Being a Parent Has Its Privileges

Share via

Parents seem to think it’s their divine right to lecture their children from time to time. Sometimes they’ll simply replay the same recording--”Clean up your room!”--while other times, they will strike an entirely new chord.

Hot Topics wonders, “What do your parents most often lecture you about?”

“Basically I don’t spend enough time at home.”

Thyun Nguyen, 16, sophomore, Kennedy

“Taking my sister to school. I have to take her everywhere.”

Ashley Cappel, 17, senior, Connelly

“Understanding that I have self-worth and that I’m special.”

Mandi Reed, 15, freshman, Los Alamitos

“Integrity. My parents feel they cannot stress this quality enough in my life.”

Donald Crawford, 16, junior, Santa Margarita

“Not doing my homework, wasting my time and beating up on my little brother.”

Tina Chou, 14, freshman, Dana Hills

“Getting my college applications done.”

Joe Joson, 17, senior, Servite

“Responsibility and how they always say don’t make such a big deal out of everything.”

Megan Glasgow, 16, sophomore, Newport Harbor

“Life after high school.”

Jhanelle Heimann, 15, sophomore, Rosary

“Driving safely. Since I’m a beginner in driving, they always think that I’m going to step on the accelerator instead of the brake at a red-light signal.”

Joanne Kim, 16, junior, Fullerton

“About coming home after curfew.”

Liz Gaez, 16, junior, Southern California Christian

“About losing things--money, clothes and related things. Once I parked my car and forgot where it was.”


Shannon Kelley, 17, senior, Woodbridge

“About doing my chores, like emptying the dishwasher and feeding the cat.”

Jackie Kane, 14, freshman, Sonora

“My hair is too long.”

Bryan Kim, 15, sophomore, Villa Park

“My attitude and never spending time with them.”

Jen Craven, 17, senior, Liberty Christian

“ ‘Little Miss Negativity, you have such a bad attitude. I’m so sick of it. Snap out of it or else. You can’t always have it your way. Be a bit more cheery.’ ”

Karen Milner, 17,

senior, Ocean View

“Schoolwork and making sure that I get it done.”

Keith Morgan, 15, sophomore, Los Alamitos

“Honesty and truth because they feel that these are the two most important qualities in a person.”

Patricia Arjun, 16, junior, Santa Margarita

“Ditching class or fighting with my little sister.”

Shara Walker, 15, sophomore, Dana Hills

“Spending money. They say it doesn’t grow on trees. Imagine that.”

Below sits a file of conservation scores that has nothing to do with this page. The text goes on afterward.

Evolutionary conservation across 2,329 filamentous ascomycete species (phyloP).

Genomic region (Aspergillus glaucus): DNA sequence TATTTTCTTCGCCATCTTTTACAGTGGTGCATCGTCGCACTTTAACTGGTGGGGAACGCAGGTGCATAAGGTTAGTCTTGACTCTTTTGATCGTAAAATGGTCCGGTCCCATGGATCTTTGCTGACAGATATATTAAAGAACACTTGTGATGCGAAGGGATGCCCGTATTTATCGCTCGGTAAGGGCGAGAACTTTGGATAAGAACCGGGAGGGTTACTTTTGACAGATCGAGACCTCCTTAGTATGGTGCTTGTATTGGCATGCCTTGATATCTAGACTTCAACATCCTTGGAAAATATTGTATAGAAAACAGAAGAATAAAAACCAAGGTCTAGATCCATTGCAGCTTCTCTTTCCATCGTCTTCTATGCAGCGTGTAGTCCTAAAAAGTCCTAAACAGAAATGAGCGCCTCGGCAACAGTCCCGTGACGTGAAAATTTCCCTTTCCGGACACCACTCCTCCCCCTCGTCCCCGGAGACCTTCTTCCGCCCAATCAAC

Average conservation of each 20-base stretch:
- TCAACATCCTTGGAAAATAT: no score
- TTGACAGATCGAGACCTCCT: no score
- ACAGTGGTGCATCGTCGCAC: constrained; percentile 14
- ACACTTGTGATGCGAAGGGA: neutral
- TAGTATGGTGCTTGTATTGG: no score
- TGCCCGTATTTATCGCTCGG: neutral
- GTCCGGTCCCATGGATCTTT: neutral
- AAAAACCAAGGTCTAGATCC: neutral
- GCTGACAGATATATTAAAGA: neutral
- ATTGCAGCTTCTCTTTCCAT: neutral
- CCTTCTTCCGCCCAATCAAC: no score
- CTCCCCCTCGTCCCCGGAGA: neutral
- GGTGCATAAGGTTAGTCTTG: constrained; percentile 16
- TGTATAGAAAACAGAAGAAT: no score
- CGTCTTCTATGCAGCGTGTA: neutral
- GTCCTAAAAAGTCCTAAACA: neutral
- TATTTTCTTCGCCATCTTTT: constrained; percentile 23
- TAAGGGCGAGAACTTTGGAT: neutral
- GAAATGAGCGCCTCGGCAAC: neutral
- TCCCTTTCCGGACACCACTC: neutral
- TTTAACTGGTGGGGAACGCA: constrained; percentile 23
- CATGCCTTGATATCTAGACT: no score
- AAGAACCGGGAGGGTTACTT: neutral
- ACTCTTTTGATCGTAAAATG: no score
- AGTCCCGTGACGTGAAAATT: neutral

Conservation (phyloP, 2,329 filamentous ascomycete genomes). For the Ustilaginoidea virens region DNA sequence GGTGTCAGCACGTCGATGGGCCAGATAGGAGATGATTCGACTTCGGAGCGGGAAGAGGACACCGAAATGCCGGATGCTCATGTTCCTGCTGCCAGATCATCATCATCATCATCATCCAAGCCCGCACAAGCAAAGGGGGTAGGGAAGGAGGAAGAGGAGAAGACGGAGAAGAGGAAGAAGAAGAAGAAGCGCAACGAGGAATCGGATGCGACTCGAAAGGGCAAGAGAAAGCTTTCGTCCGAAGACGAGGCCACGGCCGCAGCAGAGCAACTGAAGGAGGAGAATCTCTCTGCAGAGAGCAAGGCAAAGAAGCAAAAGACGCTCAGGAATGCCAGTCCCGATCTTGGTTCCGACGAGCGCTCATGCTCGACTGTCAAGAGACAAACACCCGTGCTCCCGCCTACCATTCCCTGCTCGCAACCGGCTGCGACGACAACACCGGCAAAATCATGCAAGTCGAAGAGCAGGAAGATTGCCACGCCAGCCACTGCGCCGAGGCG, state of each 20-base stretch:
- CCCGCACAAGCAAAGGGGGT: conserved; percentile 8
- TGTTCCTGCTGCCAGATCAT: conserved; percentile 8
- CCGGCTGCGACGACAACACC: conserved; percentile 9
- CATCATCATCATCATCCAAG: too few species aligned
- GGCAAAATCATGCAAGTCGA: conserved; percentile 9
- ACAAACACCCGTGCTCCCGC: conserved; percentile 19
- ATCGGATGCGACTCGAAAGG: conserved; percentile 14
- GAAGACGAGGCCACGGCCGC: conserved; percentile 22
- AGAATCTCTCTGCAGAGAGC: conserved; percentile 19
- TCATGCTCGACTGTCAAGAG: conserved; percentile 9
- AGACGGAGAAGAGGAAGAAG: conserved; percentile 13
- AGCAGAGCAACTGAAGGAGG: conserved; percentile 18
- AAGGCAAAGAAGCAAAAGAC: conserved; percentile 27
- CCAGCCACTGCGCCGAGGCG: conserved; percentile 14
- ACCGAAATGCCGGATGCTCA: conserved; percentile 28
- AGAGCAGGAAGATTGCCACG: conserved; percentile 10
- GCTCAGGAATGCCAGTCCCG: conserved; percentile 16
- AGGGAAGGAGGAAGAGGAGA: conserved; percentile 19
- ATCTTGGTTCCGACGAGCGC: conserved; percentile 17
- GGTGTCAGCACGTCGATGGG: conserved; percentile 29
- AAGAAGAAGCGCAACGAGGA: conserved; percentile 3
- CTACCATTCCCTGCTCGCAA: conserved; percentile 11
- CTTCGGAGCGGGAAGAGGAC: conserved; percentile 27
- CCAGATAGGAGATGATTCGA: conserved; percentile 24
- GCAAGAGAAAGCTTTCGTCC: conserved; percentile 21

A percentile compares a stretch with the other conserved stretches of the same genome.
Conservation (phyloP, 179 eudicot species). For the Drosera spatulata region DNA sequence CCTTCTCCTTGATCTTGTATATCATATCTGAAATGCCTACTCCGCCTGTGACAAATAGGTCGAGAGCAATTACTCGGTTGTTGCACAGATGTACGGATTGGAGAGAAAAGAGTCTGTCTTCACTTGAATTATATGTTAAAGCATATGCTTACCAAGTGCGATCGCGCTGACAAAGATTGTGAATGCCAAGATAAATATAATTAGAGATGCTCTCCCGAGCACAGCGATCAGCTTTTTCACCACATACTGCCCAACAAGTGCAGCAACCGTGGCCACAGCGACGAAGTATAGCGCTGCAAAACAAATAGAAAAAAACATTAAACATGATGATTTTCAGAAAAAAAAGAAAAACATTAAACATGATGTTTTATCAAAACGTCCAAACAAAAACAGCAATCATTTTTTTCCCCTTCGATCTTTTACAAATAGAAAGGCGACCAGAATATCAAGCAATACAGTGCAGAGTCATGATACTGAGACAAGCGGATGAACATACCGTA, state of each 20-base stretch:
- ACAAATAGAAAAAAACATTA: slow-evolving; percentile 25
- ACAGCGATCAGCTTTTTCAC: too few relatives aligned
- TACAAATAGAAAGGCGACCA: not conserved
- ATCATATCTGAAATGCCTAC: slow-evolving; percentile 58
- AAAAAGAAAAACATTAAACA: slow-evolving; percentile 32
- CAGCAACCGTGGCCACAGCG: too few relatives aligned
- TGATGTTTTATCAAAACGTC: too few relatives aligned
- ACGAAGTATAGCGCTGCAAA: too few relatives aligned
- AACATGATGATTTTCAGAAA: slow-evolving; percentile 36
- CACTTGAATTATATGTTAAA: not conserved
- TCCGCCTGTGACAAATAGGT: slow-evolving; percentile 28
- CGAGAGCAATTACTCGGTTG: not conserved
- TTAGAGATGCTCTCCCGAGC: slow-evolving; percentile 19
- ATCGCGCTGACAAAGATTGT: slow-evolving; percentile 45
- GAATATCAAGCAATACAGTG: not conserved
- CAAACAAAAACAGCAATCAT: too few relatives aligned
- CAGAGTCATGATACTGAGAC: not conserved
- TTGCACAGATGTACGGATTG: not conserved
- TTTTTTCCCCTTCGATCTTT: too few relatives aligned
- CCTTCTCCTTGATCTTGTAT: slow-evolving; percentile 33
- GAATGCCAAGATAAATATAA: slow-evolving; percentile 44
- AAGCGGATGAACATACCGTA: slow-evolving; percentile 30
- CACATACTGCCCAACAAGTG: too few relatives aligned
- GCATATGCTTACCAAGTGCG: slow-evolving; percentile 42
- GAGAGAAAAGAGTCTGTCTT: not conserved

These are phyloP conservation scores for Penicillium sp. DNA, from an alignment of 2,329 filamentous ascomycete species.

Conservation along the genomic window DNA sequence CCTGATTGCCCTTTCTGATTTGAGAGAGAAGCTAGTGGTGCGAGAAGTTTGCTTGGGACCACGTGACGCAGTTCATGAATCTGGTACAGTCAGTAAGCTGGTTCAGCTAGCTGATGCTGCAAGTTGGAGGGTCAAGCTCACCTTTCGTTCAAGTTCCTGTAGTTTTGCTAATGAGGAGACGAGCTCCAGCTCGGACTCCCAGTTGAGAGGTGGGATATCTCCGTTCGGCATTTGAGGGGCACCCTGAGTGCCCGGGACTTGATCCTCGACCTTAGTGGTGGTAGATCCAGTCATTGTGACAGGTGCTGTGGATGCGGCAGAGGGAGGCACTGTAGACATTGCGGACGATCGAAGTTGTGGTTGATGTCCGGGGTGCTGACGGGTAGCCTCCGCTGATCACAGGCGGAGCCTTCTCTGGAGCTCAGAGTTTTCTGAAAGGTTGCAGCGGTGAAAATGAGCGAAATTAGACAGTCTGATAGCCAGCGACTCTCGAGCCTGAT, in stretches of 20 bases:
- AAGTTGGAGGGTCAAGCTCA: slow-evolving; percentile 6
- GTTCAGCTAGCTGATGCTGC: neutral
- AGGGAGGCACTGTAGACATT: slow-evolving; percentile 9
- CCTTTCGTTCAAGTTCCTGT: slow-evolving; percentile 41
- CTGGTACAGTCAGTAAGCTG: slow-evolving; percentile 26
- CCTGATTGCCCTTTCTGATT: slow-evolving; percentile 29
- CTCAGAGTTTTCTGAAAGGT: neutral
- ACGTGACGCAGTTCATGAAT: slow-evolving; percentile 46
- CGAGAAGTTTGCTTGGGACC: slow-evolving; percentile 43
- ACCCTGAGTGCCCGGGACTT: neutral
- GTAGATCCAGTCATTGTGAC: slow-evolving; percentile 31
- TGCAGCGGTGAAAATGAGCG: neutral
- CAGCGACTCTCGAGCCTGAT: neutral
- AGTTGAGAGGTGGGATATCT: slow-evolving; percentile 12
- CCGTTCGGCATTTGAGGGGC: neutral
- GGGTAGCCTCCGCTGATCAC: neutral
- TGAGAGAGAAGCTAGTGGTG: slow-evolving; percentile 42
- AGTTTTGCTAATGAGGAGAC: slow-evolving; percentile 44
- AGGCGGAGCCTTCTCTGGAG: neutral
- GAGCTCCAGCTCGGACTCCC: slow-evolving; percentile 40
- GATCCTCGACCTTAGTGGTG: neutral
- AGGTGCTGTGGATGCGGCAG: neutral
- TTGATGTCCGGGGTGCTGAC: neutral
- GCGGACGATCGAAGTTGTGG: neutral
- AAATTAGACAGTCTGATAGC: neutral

Sareena Singh, 16, junior, Connelly


Katie Hawkins, 15, freshman, Newport Harbor

“Girlfriends. They think I’m too young to have a girlfriend.”

Mark Farley, 15, sophomore, Servite

“About picking up after myself. They tell me to put my dishes away and rinse them off after I eat, because our dishwasher doesn’t work anymore. They also tell me to clean my room so that it never gets messy. They are afraid when I leave home I will be a slob.”

Ryan Vasquez, 15, sophomore, Fullerton

“My parents think that I take things too much to heart.”

Diana Cheng, 17, senior, Rosary

“If I stay out after curfew, they talk at me about the dangers of what happens after midnight. They don’t discuss; they just talk at me.”

Paul Jackson, 17, senior, Woodbridge

“About anything that they want to.”

Phil Brooks, 16, junior, Southern California Christian

“About schoolwork, and growing up, and being successful and about staying away from drugs.”

Mark Bursiaga, 15, freshman, Sonora

“About being a mature and responsible adult. They say, ‘How do you expect to become a responsible adult if you don’t start now?’ ”


Manji Ambeqaokar, 15, sophomore, Villa Park

“They are never satisfied with my grades even though I get A’s and Bs.”

Prisca Engleman, 16, junior, Liberty Christian


Julio Escobar, 14, freshman, Ocean View

“Coming home too late and school.”

Joy Rivera, 17, senior, Los Alamitos

“My grades, because they think my grades lag.”

Tim Pearson, 17, senior, Santa Margarita

“How not to get a boyfriend.”

Christine Le, 17, senior, Dana Hills

“School and 502s.

Jud Crary, 17, junior, Newport Harbor

“That I’m not working hard enough; I could do better.”

Talin Pariyani, 17, senior, Rosary

“My parents, especially my dad, always lecture me about parking the car over to one specific side of our driveway because it (the car) has a tendency to leak. My dad says he doesn’t want to clean it up in both places, but I guess it hasn’t occurred to him to fix the leak.”

John Heiney, 16, junior, Fullerton

“About fighting with my brother.”

Vianne Towsend, 16, senior, Southern California Christian

“Everything that I do wrong in life.”

Joann Wu, 17, senior, Woodbridge

“They always say, ‘When I was your age, I did this, I didn’t do this.’ Or they say I never help them do anything like clean the house or pick up my room.”

Wendy Morales, 14, freshman, Sonora

“About my excess extracurricular activities, how my grades have slipped, how I don’t study enough and how messy my room is.”

Pat Wang, 17, senior, Villa Park

“Not being home on time.”

Jenny Barbery, 16, junior, Liberty Christian

“They continually tell me not to do this thing or that thing they have read about in the newspaper about some other kid doing.”

Mindy Chang, 18, senior, Ocean View

Next Week’s Hot Topic:

With Bill Clinton being inaugurated as President of the United States next week, what should be his first order of business?

Responses gathered by Heather Cox (Connelly), Tina Toochinda (Dana Hills), Brian Singer (Fullerton), Abby Fung (Kennedy), Yvonne Cook (Liberty Christian), Trisha Ginsburg (Los Alamitos), Dan Eastmond (Newport Harbor), Susanna Lee (Ocean View), Lara Lagos (Rosary), Katie Elftmann (Santa Margarita), Henry York (Servite), Aimee Johnston (Sonora), Rosalind Blames (Southern California Christian), Darice Liu (Villa Park) and Mamata Kene (Woodbridge).